After Bess convinces Harry to take a job in a locksmith factory, Harry works as a lock tester while fantasizing about escaping from one of the factory's large safes. On Halloween, Harry and Bess attend a special magicians' dinner at the Hotel Astor, during which magician Fante offers a prize to anyone who can free himself from a straitjacket. Harry accepts the challenge and, through intense concentration, extricates himself from the jacket, greatly impressing Fante. Afterward, however, Fante advises Harry to "drop it", noting that Johann Von Schweger, a German magician, retired at the height of his career after performing a similar feat, fearful of his own talents. Bess then persuades Harry to give her the prize, a single, round-trip boat ticket to Europe, so that she can cash it in for a down payment on a house.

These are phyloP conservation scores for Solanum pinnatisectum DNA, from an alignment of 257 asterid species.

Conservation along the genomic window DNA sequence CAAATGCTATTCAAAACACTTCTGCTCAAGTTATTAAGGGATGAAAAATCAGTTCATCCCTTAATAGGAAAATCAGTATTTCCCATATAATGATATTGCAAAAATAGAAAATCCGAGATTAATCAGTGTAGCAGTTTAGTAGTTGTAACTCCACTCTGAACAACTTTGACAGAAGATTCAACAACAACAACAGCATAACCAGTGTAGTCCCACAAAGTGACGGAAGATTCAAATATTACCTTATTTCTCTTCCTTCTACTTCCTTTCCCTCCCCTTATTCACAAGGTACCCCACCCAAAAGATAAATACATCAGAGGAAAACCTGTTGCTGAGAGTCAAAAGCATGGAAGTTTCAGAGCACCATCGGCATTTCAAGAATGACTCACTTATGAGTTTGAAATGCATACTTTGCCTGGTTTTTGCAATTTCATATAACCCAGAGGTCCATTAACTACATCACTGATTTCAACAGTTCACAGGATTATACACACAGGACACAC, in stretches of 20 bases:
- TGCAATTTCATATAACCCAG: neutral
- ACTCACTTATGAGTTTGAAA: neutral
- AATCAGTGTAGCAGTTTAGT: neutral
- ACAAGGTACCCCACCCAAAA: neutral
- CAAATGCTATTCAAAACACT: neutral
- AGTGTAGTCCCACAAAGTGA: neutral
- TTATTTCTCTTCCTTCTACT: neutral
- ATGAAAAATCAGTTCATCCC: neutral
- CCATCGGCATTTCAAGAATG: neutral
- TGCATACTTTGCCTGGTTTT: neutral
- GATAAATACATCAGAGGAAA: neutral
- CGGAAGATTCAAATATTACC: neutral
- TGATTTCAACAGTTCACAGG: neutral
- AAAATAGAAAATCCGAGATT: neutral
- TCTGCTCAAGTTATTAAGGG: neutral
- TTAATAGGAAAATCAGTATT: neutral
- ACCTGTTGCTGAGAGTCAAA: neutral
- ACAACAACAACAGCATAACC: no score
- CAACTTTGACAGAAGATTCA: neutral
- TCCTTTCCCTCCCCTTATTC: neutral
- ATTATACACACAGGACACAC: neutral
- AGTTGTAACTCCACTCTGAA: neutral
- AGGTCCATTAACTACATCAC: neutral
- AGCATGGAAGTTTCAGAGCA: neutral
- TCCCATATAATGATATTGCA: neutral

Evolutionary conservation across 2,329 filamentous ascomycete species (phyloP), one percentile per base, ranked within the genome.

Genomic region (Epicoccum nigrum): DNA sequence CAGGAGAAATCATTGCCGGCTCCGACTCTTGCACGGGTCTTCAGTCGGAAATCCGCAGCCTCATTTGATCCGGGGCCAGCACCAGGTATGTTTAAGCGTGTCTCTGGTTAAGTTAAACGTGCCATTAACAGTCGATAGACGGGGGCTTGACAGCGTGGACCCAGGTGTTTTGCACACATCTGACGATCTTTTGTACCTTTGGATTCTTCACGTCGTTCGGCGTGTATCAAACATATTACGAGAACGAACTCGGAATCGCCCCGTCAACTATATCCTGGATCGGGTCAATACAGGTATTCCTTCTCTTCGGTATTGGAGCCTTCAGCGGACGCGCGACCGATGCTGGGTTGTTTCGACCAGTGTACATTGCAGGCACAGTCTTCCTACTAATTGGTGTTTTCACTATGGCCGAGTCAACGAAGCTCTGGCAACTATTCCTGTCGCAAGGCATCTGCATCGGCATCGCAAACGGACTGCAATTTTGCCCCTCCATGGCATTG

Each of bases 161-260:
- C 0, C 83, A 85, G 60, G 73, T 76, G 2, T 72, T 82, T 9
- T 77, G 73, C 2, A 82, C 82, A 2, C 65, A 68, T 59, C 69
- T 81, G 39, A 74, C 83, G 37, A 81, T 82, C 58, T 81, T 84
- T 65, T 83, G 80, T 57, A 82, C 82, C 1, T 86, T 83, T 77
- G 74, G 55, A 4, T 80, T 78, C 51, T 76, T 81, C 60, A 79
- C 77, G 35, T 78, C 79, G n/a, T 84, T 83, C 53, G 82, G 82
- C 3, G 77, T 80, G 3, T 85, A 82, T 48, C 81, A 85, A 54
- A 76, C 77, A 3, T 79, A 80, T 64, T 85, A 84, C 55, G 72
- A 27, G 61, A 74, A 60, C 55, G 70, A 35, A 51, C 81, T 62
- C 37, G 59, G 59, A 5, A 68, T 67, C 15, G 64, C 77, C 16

Later at the factory, Harry locks himself inside one of the big safes, determined to make an escape. Before he can get out, however, the foreman orders the safe blown open, then fires Harry. That night, in front of his mother (Angela Clarke), Harry and Bess argue about their future, and frustrated by Bess's insistence that he quit magic, Harry walks out. Soon, a contrite Bess finds Harry performing with a carnival and presents him with two one-way tickets to Europe. Sometime later, at a London theater, Harry and Bess are concluding their magic act when a reporter named Dooley (Michael Pate) challenges Harry to break out of one of Scotland Yard's notoriously secure jail cells. Harry, who hired Dooley to issue the challenge, accepts, unaware that the cells do not have locks in the doors, but are mounted on the outside walls. Despite the added difficulty, the dexterous, determined Houdini picks his cell lock and appears on time for his next performance. Now billed as the "man who escaped from Scotland Yard", Harry begins a successful tour of Europe with Bess.